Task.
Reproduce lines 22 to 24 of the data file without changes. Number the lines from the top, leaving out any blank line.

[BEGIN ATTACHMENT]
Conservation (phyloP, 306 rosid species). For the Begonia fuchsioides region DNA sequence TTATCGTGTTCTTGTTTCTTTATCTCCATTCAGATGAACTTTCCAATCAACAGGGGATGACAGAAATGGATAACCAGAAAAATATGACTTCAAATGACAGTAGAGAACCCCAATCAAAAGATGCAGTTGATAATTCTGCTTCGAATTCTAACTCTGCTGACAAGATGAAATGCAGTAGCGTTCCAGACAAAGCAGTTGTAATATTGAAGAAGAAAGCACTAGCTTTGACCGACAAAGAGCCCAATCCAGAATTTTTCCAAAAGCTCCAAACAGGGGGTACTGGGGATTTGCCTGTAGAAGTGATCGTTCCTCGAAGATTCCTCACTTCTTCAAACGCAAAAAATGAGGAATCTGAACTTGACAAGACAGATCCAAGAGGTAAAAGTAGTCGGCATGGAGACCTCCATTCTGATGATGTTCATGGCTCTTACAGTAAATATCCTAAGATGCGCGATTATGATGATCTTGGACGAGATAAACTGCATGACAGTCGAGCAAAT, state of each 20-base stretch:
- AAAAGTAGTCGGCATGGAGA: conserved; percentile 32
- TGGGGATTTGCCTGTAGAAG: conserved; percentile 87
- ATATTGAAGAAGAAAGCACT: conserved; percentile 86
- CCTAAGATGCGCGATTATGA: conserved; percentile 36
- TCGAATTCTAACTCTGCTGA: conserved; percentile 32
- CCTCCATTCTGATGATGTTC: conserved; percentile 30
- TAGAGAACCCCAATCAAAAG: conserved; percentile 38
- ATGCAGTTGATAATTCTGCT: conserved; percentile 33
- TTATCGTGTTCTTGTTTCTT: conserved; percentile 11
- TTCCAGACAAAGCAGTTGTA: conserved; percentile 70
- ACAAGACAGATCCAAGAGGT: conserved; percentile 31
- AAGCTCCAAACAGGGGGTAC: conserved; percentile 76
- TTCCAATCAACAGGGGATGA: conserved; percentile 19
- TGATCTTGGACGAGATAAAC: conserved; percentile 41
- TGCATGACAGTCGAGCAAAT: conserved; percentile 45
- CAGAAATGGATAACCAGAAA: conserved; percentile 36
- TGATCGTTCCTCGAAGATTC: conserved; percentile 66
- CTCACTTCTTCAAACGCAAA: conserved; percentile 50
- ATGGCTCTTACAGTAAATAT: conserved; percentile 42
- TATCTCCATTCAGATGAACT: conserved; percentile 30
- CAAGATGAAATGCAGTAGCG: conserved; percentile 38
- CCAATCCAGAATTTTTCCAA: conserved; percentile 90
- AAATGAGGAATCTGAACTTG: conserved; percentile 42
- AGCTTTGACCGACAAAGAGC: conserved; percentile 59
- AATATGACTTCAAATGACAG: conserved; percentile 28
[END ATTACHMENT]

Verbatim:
- CAAGATGAAATGCAGTAGCG: conserved; percentile 38
- CCAATCCAGAATTTTTCCAA: conserved; percentile 90
- AAATGAGGAATCTGAACTTG: conserved; percentile 42